A new toy for the garden

Today a new toy arrived 🙂 In a crate, even. It’s a big toy.

I’ve been thinking we need a decent size shredder/chipper for a while, but couldn’t really justify the cost. We have a lot of material that’s just too big for the little electric shredder though, and when this one came up for sale with a discount it seemed like a good choice. I’d rejected most of the smaller models in the 6bhp range because the reviews often weren’t confidence-inspiring in some cases, and many of the models just drop the chipped material on the floor which isn’t that helpful if I want to take it elsewhere in the garden.

So, this is a Crytec Vulture 15bhp model, with a removable tow-bar and manual start. There are lots of models with electric starts, but I’m not going to be using it every day, nor even every week, so a battery becomes more of a liability than a benefit. In fact it looks very similar to many other models on the market. They all seem to have slight variations in colour, engines and ancillaries, but fundamentally they all look like they might well come out of the same Austter factory. In fact Crytec have a link to a video showing how to assemble the parts in the crate and the chipper in the video isn’t in their colours and doesn’t have their logo. It’s claimed to chip wood up to 120mm in diameter, but anything that big is fuel for the woodburners as far as I’m concerned, so hopefully I’ll be able to chip pretty much all my tree waste to use on the garden or mix into compost.

The crate was fairly well packed with all the bits that need to be fitted, but the engine and drum all come ready-assembled.

And these are all the other parts, separated out.

Other than the online video there are no assembly instructions. The engine and drum are quite heavy (the assembled weight is claimed to be 180kg and the engine and drum make up most of that) so some of the assembly really requires two people, but the rest can be done by one person. I first leaned the engine back against a wooden block to allow me to fit the wheels which are just four bolts each, then rocked it back the other way, chocking the wheels and resting the bottom of the drum on a wooden block to allow the stand and towing hitch to be fitted on. That meant it was mobile, which made life much easier. The only major parts to be fitted after that are the two chutes for feeding material in and where the chips come out. These were much easier with two people — one supporting the weight whilst the other puts the four bolts in each.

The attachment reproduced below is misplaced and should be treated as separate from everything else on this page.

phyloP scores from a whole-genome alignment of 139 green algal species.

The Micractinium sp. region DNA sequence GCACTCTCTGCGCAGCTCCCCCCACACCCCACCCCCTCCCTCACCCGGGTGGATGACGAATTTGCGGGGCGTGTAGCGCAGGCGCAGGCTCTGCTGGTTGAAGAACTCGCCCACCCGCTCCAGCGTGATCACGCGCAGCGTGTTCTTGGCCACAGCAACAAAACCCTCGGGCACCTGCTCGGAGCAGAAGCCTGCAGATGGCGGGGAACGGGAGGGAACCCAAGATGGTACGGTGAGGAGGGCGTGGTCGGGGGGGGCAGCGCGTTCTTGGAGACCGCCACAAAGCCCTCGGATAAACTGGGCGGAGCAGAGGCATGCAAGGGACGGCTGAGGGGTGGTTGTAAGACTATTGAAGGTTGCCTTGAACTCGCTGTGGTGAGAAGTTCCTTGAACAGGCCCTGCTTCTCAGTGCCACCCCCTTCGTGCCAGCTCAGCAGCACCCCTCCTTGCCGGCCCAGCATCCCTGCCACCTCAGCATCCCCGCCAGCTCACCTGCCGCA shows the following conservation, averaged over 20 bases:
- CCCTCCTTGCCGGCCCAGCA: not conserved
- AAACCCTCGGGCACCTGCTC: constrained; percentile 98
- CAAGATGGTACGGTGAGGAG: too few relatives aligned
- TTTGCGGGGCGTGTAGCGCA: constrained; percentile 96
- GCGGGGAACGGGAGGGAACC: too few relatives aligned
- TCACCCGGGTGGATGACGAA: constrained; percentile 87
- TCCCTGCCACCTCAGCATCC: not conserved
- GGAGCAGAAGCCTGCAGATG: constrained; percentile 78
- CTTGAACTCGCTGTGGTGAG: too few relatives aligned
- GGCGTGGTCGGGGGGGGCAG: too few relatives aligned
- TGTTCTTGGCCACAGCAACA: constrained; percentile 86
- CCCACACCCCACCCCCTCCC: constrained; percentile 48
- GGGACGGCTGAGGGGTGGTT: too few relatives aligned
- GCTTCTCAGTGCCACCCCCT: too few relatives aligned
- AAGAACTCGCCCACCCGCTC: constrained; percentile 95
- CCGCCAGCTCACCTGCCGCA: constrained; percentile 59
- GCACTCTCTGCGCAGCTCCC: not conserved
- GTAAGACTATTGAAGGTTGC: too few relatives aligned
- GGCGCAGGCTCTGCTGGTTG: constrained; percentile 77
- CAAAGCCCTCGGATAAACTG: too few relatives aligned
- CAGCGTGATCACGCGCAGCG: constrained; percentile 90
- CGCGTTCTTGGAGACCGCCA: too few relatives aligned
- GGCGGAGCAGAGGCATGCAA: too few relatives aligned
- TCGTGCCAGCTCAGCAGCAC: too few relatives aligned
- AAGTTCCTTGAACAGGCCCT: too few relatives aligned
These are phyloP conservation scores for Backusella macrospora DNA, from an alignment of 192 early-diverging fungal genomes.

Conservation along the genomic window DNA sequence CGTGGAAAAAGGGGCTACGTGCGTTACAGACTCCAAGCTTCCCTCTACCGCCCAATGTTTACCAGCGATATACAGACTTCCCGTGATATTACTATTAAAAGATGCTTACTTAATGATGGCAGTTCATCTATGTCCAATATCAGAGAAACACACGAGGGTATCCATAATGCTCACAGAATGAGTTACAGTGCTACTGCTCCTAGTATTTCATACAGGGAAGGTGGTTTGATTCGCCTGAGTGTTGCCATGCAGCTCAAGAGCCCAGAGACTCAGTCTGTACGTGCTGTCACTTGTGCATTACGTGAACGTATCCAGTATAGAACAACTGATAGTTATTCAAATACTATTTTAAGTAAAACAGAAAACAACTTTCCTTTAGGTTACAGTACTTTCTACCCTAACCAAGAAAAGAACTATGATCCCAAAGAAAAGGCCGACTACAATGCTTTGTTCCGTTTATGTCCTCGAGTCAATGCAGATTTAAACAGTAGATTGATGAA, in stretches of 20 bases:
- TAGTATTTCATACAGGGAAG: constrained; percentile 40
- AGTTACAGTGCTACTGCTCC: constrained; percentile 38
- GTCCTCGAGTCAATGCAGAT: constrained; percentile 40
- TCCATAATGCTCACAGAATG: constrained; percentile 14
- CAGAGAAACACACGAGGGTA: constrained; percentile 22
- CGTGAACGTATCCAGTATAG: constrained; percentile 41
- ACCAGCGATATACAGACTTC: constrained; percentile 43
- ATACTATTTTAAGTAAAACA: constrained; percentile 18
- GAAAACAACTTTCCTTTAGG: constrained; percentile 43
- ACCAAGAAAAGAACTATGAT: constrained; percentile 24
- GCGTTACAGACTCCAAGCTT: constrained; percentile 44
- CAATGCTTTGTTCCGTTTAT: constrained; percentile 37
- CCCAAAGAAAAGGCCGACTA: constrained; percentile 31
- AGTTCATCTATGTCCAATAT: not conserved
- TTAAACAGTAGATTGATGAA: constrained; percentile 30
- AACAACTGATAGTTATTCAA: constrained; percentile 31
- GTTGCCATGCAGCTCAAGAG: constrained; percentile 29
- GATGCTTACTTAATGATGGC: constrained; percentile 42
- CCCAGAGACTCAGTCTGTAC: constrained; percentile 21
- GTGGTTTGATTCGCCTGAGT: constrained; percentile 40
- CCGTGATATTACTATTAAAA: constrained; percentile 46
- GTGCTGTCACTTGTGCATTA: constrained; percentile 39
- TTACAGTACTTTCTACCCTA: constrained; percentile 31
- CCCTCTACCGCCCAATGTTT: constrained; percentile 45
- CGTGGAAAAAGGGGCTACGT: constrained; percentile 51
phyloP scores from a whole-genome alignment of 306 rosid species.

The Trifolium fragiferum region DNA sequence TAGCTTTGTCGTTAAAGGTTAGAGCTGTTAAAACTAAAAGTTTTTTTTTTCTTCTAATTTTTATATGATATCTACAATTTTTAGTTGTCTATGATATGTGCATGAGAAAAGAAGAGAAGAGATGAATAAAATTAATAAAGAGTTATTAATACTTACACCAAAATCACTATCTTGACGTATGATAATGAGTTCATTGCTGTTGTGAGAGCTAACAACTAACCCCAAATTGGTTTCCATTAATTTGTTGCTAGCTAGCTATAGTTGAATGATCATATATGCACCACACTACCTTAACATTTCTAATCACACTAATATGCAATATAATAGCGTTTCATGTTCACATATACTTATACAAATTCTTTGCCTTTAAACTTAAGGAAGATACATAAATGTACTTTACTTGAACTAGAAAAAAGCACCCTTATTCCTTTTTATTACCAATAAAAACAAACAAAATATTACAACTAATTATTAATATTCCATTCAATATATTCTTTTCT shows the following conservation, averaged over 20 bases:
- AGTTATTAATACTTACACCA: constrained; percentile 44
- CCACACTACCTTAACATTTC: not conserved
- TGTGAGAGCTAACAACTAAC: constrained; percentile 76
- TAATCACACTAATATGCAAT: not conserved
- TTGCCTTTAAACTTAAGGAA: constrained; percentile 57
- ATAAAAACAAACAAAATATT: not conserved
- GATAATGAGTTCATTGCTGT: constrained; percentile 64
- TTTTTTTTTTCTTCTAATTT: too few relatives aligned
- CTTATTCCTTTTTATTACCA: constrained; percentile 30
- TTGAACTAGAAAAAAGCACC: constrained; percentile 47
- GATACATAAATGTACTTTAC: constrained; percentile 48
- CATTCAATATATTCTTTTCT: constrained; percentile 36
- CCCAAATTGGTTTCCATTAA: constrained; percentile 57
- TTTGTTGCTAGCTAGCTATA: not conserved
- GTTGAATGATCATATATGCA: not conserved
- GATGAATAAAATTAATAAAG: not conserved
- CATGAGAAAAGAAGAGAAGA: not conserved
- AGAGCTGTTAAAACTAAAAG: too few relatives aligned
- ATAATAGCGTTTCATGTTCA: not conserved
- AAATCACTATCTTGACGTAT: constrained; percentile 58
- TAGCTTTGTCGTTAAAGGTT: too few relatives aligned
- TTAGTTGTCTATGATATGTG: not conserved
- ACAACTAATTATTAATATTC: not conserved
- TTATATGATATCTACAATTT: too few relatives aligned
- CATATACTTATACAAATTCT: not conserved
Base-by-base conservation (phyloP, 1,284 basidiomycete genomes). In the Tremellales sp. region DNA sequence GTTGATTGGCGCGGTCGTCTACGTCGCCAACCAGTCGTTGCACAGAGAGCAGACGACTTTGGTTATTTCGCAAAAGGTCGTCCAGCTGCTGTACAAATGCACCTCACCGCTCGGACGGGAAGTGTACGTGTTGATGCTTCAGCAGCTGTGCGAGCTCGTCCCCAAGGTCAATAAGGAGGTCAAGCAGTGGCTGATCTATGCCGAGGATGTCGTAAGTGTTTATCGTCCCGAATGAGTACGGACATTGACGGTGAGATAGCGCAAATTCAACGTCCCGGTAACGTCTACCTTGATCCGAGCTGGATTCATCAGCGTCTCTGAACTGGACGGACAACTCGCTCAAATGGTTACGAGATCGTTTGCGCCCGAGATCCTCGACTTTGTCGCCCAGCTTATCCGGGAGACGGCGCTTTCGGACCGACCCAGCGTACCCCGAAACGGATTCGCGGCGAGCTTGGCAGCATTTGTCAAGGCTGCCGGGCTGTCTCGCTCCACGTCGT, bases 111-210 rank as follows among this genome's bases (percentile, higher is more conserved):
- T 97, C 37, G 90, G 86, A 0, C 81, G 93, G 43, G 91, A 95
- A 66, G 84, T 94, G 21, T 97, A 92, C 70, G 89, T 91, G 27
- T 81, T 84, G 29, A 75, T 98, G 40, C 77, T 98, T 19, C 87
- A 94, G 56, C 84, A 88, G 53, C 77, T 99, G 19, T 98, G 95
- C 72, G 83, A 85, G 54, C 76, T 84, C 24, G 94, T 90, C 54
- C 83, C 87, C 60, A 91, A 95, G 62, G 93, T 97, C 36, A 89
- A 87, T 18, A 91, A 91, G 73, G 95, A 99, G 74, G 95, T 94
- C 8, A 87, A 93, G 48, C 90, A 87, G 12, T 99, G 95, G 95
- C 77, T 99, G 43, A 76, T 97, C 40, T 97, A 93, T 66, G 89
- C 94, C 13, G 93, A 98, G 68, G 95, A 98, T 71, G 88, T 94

And that really was pretty much that.

All that remained was to fill the engine with oil, put some petrol in the tank and check the engine fired up, which it did pretty much first pull on the starter. I also checked that the emergency stop did indeed stop the engine. I can say that it’s loud. Ear defenders are an absolutely necessity. Standing next to it the two of us couldn’t hear each other talking.

I need to check the belt tension, but otherwise the next step is to get out and test it. I actually have a pile of sycamore that I cut a couple of weeks back where it was overgrown, so I’ll give it a go with that.

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